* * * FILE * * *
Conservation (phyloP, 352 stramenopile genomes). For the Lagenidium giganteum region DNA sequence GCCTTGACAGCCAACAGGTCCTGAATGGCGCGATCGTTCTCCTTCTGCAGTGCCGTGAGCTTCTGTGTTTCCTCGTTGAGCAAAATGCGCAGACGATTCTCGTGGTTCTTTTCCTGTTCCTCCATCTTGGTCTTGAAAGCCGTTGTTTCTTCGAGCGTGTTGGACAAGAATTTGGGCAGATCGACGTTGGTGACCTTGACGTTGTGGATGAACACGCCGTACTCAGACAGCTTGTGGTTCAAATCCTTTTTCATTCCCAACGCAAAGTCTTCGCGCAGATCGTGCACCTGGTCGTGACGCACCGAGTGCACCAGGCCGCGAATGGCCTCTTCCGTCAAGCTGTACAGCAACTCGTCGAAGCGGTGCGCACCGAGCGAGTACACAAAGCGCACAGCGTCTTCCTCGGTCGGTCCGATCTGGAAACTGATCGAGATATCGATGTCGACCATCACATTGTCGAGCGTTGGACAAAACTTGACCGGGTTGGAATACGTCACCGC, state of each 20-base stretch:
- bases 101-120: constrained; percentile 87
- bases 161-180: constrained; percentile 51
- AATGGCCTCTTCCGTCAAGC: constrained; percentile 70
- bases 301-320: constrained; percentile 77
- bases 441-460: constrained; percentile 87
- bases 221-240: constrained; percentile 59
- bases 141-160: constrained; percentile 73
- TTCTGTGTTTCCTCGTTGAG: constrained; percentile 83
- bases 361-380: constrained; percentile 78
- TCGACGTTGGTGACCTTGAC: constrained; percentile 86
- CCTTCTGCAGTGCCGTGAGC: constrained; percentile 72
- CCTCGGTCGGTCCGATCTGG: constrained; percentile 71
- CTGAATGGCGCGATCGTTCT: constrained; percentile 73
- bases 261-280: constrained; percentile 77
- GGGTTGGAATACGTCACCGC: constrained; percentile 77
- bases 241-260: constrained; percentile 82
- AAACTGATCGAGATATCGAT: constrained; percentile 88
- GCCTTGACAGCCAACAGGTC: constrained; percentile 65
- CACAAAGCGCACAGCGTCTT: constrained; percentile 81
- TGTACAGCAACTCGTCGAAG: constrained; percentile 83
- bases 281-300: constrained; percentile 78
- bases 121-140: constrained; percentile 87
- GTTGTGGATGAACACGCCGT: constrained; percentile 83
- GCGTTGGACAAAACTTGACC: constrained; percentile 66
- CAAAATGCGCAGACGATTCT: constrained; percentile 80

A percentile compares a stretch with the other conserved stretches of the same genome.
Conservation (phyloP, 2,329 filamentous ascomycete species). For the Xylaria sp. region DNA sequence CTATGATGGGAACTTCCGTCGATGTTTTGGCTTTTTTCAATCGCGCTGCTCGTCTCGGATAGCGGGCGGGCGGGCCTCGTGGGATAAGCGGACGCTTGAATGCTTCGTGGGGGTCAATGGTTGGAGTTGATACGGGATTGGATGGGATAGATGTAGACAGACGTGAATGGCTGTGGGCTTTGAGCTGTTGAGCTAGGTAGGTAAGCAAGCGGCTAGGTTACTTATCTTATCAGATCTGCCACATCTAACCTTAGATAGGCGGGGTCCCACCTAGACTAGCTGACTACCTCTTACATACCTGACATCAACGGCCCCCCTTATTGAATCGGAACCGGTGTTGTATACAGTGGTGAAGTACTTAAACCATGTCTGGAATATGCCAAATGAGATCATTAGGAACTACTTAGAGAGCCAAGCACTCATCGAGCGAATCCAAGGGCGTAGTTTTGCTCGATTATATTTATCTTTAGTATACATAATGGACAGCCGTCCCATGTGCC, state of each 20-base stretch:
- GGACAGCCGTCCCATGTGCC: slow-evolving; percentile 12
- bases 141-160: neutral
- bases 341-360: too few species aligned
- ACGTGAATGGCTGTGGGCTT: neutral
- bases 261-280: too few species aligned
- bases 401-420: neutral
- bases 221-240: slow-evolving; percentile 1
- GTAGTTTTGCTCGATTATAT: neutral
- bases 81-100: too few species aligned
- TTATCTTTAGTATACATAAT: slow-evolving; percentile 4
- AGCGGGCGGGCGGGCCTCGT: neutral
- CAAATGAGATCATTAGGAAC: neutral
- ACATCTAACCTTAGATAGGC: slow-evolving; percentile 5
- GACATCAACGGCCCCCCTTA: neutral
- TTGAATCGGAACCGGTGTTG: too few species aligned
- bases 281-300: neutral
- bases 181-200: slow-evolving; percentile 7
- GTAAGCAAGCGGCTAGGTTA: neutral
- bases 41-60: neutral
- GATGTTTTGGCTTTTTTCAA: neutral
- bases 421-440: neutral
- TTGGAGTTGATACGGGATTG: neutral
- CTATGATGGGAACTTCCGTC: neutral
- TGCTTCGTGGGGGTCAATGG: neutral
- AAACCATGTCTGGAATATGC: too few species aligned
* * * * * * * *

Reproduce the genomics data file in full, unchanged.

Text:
Conservation (phyloP, 352 stramenopile genomes). For the Lagenidium giganteum region DNA sequence GCCTTGACAGCCAACAGGTCCTGAATGGCGCGATCGTTCTCCTTCTGCAGTGCCGTGAGCTTCTGTGTTTCCTCGTTGAGCAAAATGCGCAGACGATTCTCGTGGTTCTTTTCCTGTTCCTCCATCTTGGTCTTGAAAGCCGTTGTTTCTTCGAGCGTGTTGGACAAGAATTTGGGCAGATCGACGTTGGTGACCTTGACGTTGTGGATGAACACGCCGTACTCAGACAGCTTGTGGTTCAAATCCTTTTTCATTCCCAACGCAAAGTCTTCGCGCAGATCGTGCACCTGGTCGTGACGCACCGAGTGCACCAGGCCGCGAATGGCCTCTTCCGTCAAGCTGTACAGCAACTCGTCGAAGCGGTGCGCACCGAGCGAGTACACAAAGCGCACAGCGTCTTCCTCGGTCGGTCCGATCTGGAAACTGATCGAGATATCGATGTCGACCATCACATTGTCGAGCGTTGGACAAAACTTGACCGGGTTGGAATACGTCACCGC, state of each 20-base stretch:
- bases 101-120: constrained; percentile 87
- bases 161-180: constrained; percentile 51
- AATGGCCTCTTCCGTCAAGC: constrained; percentile 70
- bases 301-320: constrained; percentile 77
- bases 441-460: constrained; percentile 87
- bases 221-240: constrained; percentile 59
- bases 141-160: constrained; percentile 73
- TTCTGTGTTTCCTCGTTGAG: constrained; percentile 83
- bases 361-380: constrained; percentile 78
- TCGACGTTGGTGACCTTGAC: constrained; percentile 86
- CCTTCTGCAGTGCCGTGAGC: constrained; percentile 72
- CCTCGGTCGGTCCGATCTGG: constrained; percentile 71
- CTGAATGGCGCGATCGTTCT: constrained; percentile 73
- bases 261-280: constrained; percentile 77
- GGGTTGGAATACGTCACCGC: constrained; percentile 77
- bases 241-260: constrained; percentile 82
- AAACTGATCGAGATATCGAT: constrained; percentile 88
- GCCTTGACAGCCAACAGGTC: constrained; percentile 65
- CACAAAGCGCACAGCGTCTT: constrained; percentile 81
- TGTACAGCAACTCGTCGAAG: constrained; percentile 83
- bases 281-300: constrained; percentile 78
- bases 121-140: constrained; percentile 87
- GTTGTGGATGAACACGCCGT: constrained; percentile 83
- GCGTTGGACAAAACTTGACC: constrained; percentile 66
- CAAAATGCGCAGACGATTCT: constrained; percentile 80

A percentile compares a stretch with the other conserved stretches of the same genome.
Conservation (phyloP, 2,329 filamentous ascomycete species). For the Xylaria sp. region DNA sequence CTATGATGGGAACTTCCGTCGATGTTTTGGCTTTTTTCAATCGCGCTGCTCGTCTCGGATAGCGGGCGGGCGGGCCTCGTGGGATAAGCGGACGCTTGAATGCTTCGTGGGGGTCAATGGTTGGAGTTGATACGGGATTGGATGGGATAGATGTAGACAGACGTGAATGGCTGTGGGCTTTGAGCTGTTGAGCTAGGTAGGTAAGCAAGCGGCTAGGTTACTTATCTTATCAGATCTGCCACATCTAACCTTAGATAGGCGGGGTCCCACCTAGACTAGCTGACTACCTCTTACATACCTGACATCAACGGCCCCCCTTATTGAATCGGAACCGGTGTTGTATACAGTGGTGAAGTACTTAAACCATGTCTGGAATATGCCAAATGAGATCATTAGGAACTACTTAGAGAGCCAAGCACTCATCGAGCGAATCCAAGGGCGTAGTTTTGCTCGATTATATTTATCTTTAGTATACATAATGGACAGCCGTCCCATGTGCC, state of each 20-base stretch:
- GGACAGCCGTCCCATGTGCC: slow-evolving; percentile 12
- bases 141-160: neutral
- bases 341-360: too few species aligned
- ACGTGAATGGCTGTGGGCTT: neutral
- bases 261-280: too few species aligned
- bases 401-420: neutral
- bases 221-240: slow-evolving; percentile 1
- GTAGTTTTGCTCGATTATAT: neutral
- bases 81-100: too few species aligned
- TTATCTTTAGTATACATAAT: slow-evolving; percentile 4
- AGCGGGCGGGCGGGCCTCGT: neutral
- CAAATGAGATCATTAGGAAC: neutral
- ACATCTAACCTTAGATAGGC: slow-evolving; percentile 5
- GACATCAACGGCCCCCCTTA: neutral
- TTGAATCGGAACCGGTGTTG: too few species aligned
- bases 281-300: neutral
- bases 181-200: slow-evolving; percentile 7
- GTAAGCAAGCGGCTAGGTTA: neutral
- bases 41-60: neutral
- GATGTTTTGGCTTTTTTCAA: neutral
- bases 421-440: neutral
- TTGGAGTTGATACGGGATTG: neutral
- CTATGATGGGAACTTCCGTC: neutral
- TGCTTCGTGGGGGTCAATGG: neutral
- AAACCATGTCTGGAATATGC: too few species aligned